Page last updated Aug 30, 2015|
PGC 44117 (= Markarian 231)
A magnitude 13.6 spiral galaxy (type SA(rs)c? pec) in Ursa Major (RA 12 56 14.2, Dec +56 52 23)
Physical Information: Based on a recessional velocity of 12640 km/sec, a straightforward calculation indicates that PGC 44117 is 585 to 590 million light years away. However, for objects at such distances we should take into account the expansion of the Universe during the time it took their light to reach us. Doing that shows that the galaxy was about 560 million light years away at the time the light by which we see it was emitted, over 570 million years ago (the difference between the two numbers being due to the expansion of the intervening space during the light-travel time). The brighter portion of the galaxy is about 0.85 by 0.5 arcmin, corresponding to 135 to 140 thousand light years, while material scattered all around it spans about 2.25 by 1.75 arcmin, corresponding to 365 to 370 thousand light years. The galaxy has an extremely active core, containing extensive starburst regions, is classified as a Seyfert galaxy (type Sy 1) and is the closest known quasar.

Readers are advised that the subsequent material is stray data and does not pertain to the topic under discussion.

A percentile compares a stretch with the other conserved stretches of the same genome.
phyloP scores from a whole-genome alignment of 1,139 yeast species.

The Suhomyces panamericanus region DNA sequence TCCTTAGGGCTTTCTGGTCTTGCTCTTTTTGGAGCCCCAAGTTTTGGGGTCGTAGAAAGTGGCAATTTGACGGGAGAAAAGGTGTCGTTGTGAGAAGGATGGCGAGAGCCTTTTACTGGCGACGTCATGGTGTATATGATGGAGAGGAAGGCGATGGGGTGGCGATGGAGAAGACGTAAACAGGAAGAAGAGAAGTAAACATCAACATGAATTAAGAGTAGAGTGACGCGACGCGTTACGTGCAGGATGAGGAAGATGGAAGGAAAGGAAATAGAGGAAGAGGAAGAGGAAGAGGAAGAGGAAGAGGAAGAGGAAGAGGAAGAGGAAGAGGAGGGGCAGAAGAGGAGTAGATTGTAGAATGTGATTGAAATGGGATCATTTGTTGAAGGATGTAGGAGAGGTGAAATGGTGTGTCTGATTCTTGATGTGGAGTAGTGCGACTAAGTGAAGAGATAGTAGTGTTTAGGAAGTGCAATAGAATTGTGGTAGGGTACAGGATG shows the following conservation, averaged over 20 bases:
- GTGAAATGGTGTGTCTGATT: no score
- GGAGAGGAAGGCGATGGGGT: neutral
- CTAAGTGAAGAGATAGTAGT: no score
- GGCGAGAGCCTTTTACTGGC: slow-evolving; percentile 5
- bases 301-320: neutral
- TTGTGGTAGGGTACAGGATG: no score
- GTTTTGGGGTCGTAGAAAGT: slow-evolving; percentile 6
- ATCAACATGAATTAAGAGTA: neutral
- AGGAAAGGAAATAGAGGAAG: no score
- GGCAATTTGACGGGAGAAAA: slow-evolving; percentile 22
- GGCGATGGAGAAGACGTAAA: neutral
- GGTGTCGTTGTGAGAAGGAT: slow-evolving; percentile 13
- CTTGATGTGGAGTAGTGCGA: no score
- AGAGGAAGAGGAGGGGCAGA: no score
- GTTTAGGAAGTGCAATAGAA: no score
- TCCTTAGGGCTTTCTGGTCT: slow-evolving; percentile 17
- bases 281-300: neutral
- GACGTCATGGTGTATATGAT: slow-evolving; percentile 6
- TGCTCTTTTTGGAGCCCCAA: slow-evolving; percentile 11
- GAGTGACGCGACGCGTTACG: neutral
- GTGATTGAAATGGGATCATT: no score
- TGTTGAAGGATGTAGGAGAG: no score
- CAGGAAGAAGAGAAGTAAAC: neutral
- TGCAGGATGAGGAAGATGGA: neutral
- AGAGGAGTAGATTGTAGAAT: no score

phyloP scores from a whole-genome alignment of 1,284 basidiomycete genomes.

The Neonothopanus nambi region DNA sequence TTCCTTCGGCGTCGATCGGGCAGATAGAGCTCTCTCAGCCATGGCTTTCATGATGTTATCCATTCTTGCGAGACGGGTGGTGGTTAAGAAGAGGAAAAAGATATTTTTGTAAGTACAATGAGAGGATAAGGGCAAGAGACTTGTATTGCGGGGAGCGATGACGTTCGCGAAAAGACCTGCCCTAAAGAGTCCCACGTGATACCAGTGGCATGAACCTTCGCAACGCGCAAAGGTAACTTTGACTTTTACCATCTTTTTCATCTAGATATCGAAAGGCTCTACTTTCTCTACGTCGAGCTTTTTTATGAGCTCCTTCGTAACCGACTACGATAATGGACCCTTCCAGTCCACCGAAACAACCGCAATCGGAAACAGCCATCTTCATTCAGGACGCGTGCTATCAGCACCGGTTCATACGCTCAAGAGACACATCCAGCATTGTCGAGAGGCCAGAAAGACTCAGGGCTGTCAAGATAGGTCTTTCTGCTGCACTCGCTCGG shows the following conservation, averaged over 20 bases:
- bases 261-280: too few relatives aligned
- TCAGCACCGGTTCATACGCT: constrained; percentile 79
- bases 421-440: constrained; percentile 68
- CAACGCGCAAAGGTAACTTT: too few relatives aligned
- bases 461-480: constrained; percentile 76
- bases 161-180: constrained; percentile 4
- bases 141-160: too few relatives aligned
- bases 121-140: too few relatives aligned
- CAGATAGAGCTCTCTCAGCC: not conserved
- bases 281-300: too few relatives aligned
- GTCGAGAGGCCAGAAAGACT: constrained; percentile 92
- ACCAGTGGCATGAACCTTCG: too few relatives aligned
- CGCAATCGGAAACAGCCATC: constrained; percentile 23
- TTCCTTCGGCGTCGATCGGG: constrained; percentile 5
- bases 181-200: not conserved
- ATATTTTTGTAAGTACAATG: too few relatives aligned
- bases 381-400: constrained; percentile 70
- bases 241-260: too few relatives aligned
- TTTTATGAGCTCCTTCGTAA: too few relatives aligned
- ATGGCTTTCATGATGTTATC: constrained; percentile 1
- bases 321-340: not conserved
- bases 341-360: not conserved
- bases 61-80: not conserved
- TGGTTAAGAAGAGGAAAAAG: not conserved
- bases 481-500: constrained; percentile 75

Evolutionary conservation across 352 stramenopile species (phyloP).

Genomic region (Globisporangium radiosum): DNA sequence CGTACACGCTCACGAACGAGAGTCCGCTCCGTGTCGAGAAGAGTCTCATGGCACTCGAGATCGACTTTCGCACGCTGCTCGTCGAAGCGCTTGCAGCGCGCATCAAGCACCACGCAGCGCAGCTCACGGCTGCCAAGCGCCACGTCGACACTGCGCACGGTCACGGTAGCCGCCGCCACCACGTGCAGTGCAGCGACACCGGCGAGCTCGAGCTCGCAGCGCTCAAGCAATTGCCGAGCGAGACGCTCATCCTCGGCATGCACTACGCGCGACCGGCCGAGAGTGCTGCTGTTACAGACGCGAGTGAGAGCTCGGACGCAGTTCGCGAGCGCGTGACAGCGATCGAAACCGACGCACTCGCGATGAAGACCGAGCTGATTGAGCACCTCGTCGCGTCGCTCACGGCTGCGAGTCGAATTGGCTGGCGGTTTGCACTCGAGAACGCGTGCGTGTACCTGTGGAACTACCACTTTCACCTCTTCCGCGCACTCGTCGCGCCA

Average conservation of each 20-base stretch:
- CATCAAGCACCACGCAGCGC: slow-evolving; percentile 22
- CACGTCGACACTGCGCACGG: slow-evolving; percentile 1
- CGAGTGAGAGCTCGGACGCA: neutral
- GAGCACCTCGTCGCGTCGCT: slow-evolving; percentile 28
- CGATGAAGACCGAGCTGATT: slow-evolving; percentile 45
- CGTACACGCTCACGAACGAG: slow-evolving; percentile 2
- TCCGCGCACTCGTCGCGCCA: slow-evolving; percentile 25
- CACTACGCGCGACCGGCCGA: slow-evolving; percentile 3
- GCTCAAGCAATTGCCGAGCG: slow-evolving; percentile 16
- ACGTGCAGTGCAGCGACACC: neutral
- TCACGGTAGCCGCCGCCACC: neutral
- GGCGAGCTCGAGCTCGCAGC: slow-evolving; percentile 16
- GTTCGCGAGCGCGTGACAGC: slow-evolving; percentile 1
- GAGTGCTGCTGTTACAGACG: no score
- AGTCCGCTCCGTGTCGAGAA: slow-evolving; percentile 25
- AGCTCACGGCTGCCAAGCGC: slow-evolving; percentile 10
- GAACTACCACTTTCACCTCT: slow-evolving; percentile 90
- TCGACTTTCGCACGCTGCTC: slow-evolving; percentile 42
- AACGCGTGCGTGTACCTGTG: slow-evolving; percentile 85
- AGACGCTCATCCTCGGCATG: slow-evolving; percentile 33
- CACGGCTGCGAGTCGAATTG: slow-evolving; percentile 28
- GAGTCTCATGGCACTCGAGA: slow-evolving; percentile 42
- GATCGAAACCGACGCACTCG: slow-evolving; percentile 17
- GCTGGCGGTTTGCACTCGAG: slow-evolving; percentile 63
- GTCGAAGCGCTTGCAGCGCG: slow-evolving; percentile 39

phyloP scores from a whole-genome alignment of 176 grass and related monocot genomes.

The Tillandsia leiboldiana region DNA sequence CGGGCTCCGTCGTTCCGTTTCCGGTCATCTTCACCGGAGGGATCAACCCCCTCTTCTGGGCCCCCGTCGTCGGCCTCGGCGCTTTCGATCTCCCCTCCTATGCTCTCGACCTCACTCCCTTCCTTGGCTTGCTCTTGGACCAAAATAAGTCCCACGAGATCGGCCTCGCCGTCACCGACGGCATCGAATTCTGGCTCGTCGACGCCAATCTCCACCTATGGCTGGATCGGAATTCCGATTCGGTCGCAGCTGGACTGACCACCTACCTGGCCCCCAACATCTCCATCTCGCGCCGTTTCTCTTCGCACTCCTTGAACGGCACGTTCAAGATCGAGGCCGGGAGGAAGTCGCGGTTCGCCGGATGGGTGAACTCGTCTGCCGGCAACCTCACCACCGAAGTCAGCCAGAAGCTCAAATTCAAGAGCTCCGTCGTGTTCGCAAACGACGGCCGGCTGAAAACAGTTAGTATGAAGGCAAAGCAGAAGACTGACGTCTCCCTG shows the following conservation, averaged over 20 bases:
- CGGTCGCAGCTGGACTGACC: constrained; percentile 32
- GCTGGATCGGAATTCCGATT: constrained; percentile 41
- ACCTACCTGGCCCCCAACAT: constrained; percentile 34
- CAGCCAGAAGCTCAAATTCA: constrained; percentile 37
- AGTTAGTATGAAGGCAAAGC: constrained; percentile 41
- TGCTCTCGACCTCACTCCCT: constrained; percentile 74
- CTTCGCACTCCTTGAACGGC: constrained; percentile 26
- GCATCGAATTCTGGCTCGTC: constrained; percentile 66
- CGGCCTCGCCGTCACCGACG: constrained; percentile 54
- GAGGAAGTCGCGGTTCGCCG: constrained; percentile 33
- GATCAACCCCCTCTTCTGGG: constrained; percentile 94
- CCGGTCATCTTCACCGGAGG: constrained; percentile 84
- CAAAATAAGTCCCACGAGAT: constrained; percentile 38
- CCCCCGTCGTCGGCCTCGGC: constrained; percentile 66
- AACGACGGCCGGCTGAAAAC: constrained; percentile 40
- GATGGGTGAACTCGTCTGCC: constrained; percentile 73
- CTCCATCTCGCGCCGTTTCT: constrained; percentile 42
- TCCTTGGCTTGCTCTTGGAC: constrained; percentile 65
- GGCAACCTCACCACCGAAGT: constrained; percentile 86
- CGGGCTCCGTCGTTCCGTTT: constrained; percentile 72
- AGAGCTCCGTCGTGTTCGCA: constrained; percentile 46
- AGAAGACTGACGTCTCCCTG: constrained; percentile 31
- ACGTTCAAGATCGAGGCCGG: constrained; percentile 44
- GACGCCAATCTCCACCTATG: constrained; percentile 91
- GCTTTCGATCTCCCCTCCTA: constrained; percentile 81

System Dynamics: Ultraviolet studies of the galaxy have recently shown that its core must contain a binary black hole, consisting of a 150 million solar mass black hole in the center of a nearly empty region, orbited by a 4 million solar mass black hole every 1.2 years. The orbital motion helps sweep material out of the accretion disk of gas surrounding the core, so that UV radiation emitted by the accretion disk falls off dramatically in the nearly clear central region. Even before the discovery of the binary black hole it was presumed that PGC 44117 was a late-stage result of the merger of two galaxies, and it is now thought that the orbiting black holes represent the central components of the merged galaxies. Over time the smaller black hole will gradually spiral inwards, finally merging with its larger companion, most likely within just a few hundred thousand years. Although the galaxy merger must have taken place over a period of tens of millions of years, the quasar is thought to have been reactivated only about a million years ago.
Above, a 12 arcmin wide SDSS image centered on PGC 44117
Below, a 2.8 arcmin wide SDSS image of the galaxy and its extendeded "halo"
Below, a 2 arcmin wide HST image of the galaxy (Image Credit NASA, ESA, the Hubble Heritage (STScI/AURA)-ESA/Hubble Collaboration, and A. Evans (University of Virginia, Charlottesville/NRAO/Stony Brook University))
Below, a 1 by 2 arcmin HST image of the galaxy (Image Credit as above)
The starlike image at the center of the galaxy is caused by the quasar
Below, an artist's conception of the black holes and accretion disk (Image Credit NASA/ESA & G. Bacon (STScI))